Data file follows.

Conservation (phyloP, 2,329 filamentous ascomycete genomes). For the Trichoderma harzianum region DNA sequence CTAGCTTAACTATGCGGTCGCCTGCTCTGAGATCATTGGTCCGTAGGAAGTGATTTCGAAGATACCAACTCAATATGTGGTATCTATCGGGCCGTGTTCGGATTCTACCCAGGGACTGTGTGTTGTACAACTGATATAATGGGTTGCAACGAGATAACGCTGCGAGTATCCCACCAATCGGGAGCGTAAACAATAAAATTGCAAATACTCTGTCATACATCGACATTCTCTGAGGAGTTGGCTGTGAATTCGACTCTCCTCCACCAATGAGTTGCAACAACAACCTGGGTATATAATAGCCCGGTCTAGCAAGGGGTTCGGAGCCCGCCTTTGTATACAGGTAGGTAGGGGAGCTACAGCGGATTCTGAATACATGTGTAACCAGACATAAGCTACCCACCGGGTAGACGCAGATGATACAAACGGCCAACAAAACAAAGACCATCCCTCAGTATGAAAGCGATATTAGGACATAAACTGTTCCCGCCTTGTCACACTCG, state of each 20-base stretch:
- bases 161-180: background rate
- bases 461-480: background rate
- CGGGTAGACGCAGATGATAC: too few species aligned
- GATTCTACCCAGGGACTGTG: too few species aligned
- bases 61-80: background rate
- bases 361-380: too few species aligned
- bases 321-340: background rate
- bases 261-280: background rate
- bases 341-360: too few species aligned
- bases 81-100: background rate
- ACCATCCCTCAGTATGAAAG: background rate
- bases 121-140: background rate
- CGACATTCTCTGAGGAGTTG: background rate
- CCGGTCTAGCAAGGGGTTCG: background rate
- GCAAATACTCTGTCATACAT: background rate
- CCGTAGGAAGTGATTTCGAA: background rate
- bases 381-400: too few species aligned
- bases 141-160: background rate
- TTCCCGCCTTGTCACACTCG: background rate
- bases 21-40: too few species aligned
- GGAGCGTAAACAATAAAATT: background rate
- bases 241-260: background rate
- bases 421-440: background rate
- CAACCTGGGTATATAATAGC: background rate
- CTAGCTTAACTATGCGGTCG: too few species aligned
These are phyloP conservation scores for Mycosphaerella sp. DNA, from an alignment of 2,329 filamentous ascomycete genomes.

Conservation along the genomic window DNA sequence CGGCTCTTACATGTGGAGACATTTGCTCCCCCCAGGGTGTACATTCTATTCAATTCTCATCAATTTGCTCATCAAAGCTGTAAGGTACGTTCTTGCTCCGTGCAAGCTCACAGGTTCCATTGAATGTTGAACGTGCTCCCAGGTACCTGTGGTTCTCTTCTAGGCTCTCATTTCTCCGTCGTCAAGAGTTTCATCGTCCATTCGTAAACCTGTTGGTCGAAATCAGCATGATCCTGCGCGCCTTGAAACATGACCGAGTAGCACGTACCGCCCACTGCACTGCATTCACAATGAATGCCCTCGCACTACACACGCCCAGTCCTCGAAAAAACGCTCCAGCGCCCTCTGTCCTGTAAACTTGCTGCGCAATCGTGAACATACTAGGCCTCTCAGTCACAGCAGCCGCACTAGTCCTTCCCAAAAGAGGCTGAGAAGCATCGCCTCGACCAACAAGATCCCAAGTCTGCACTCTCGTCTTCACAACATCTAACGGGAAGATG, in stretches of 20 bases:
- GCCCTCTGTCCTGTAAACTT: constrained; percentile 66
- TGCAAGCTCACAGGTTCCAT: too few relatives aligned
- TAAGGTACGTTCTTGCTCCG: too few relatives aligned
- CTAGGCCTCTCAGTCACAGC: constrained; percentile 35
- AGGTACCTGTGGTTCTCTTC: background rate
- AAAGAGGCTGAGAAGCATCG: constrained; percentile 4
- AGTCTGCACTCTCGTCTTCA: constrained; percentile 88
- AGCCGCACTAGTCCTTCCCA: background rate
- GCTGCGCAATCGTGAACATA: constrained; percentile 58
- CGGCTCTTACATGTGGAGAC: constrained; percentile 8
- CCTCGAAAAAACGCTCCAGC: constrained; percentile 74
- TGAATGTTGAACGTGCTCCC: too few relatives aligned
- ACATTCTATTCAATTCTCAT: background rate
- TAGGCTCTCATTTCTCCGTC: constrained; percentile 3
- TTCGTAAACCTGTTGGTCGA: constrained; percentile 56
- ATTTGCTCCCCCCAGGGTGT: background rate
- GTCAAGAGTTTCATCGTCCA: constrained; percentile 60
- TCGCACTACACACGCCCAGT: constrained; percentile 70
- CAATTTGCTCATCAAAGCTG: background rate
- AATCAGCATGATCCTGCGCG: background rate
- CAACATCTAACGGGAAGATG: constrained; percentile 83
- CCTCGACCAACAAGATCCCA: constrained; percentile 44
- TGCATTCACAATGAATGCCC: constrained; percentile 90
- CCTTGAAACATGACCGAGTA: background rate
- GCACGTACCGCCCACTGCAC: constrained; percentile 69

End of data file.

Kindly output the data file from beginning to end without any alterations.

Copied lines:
Conservation (phyloP, 2,329 filamentous ascomycete genomes). For the Trichoderma harzianum region DNA sequence CTAGCTTAACTATGCGGTCGCCTGCTCTGAGATCATTGGTCCGTAGGAAGTGATTTCGAAGATACCAACTCAATATGTGGTATCTATCGGGCCGTGTTCGGATTCTACCCAGGGACTGTGTGTTGTACAACTGATATAATGGGTTGCAACGAGATAACGCTGCGAGTATCCCACCAATCGGGAGCGTAAACAATAAAATTGCAAATACTCTGTCATACATCGACATTCTCTGAGGAGTTGGCTGTGAATTCGACTCTCCTCCACCAATGAGTTGCAACAACAACCTGGGTATATAATAGCCCGGTCTAGCAAGGGGTTCGGAGCCCGCCTTTGTATACAGGTAGGTAGGGGAGCTACAGCGGATTCTGAATACATGTGTAACCAGACATAAGCTACCCACCGGGTAGACGCAGATGATACAAACGGCCAACAAAACAAAGACCATCCCTCAGTATGAAAGCGATATTAGGACATAAACTGTTCCCGCCTTGTCACACTCG, state of each 20-base stretch:
- bases 161-180: background rate
- bases 461-480: background rate
- CGGGTAGACGCAGATGATAC: too few species aligned
- GATTCTACCCAGGGACTGTG: too few species aligned
- bases 61-80: background rate
- bases 361-380: too few species aligned
- bases 321-340: background rate
- bases 261-280: background rate
- bases 341-360: too few species aligned
- bases 81-100: background rate
- ACCATCCCTCAGTATGAAAG: background rate
- bases 121-140: background rate
- CGACATTCTCTGAGGAGTTG: background rate
- CCGGTCTAGCAAGGGGTTCG: background rate
- GCAAATACTCTGTCATACAT: background rate
- CCGTAGGAAGTGATTTCGAA: background rate
- bases 381-400: too few species aligned
- bases 141-160: background rate
- TTCCCGCCTTGTCACACTCG: background rate
- bases 21-40: too few species aligned
- GGAGCGTAAACAATAAAATT: background rate
- bases 241-260: background rate
- bases 421-440: background rate
- CAACCTGGGTATATAATAGC: background rate
- CTAGCTTAACTATGCGGTCG: too few species aligned
These are phyloP conservation scores for Mycosphaerella sp. DNA, from an alignment of 2,329 filamentous ascomycete genomes.

Conservation along the genomic window DNA sequence CGGCTCTTACATGTGGAGACATTTGCTCCCCCCAGGGTGTACATTCTATTCAATTCTCATCAATTTGCTCATCAAAGCTGTAAGGTACGTTCTTGCTCCGTGCAAGCTCACAGGTTCCATTGAATGTTGAACGTGCTCCCAGGTACCTGTGGTTCTCTTCTAGGCTCTCATTTCTCCGTCGTCAAGAGTTTCATCGTCCATTCGTAAACCTGTTGGTCGAAATCAGCATGATCCTGCGCGCCTTGAAACATGACCGAGTAGCACGTACCGCCCACTGCACTGCATTCACAATGAATGCCCTCGCACTACACACGCCCAGTCCTCGAAAAAACGCTCCAGCGCCCTCTGTCCTGTAAACTTGCTGCGCAATCGTGAACATACTAGGCCTCTCAGTCACAGCAGCCGCACTAGTCCTTCCCAAAAGAGGCTGAGAAGCATCGCCTCGACCAACAAGATCCCAAGTCTGCACTCTCGTCTTCACAACATCTAACGGGAAGATG, in stretches of 20 bases:
- GCCCTCTGTCCTGTAAACTT: constrained; percentile 66
- TGCAAGCTCACAGGTTCCAT: too few relatives aligned
- TAAGGTACGTTCTTGCTCCG: too few relatives aligned
- CTAGGCCTCTCAGTCACAGC: constrained; percentile 35
- AGGTACCTGTGGTTCTCTTC: background rate
- AAAGAGGCTGAGAAGCATCG: constrained; percentile 4
- AGTCTGCACTCTCGTCTTCA: constrained; percentile 88
- AGCCGCACTAGTCCTTCCCA: background rate
- GCTGCGCAATCGTGAACATA: constrained; percentile 58
- CGGCTCTTACATGTGGAGAC: constrained; percentile 8
- CCTCGAAAAAACGCTCCAGC: constrained; percentile 74
- TGAATGTTGAACGTGCTCCC: too few relatives aligned
- ACATTCTATTCAATTCTCAT: background rate
- TAGGCTCTCATTTCTCCGTC: constrained; percentile 3
- TTCGTAAACCTGTTGGTCGA: constrained; percentile 56
- ATTTGCTCCCCCCAGGGTGT: background rate
- GTCAAGAGTTTCATCGTCCA: constrained; percentile 60
- TCGCACTACACACGCCCAGT: constrained; percentile 70
- CAATTTGCTCATCAAAGCTG: background rate
- AATCAGCATGATCCTGCGCG: background rate
- CAACATCTAACGGGAAGATG: constrained; percentile 83
- CCTCGACCAACAAGATCCCA: constrained; percentile 44
- TGCATTCACAATGAATGCCC: constrained; percentile 90
- CCTTGAAACATGACCGAGTA: background rate
- GCACGTACCGCCCACTGCAC: constrained; percentile 69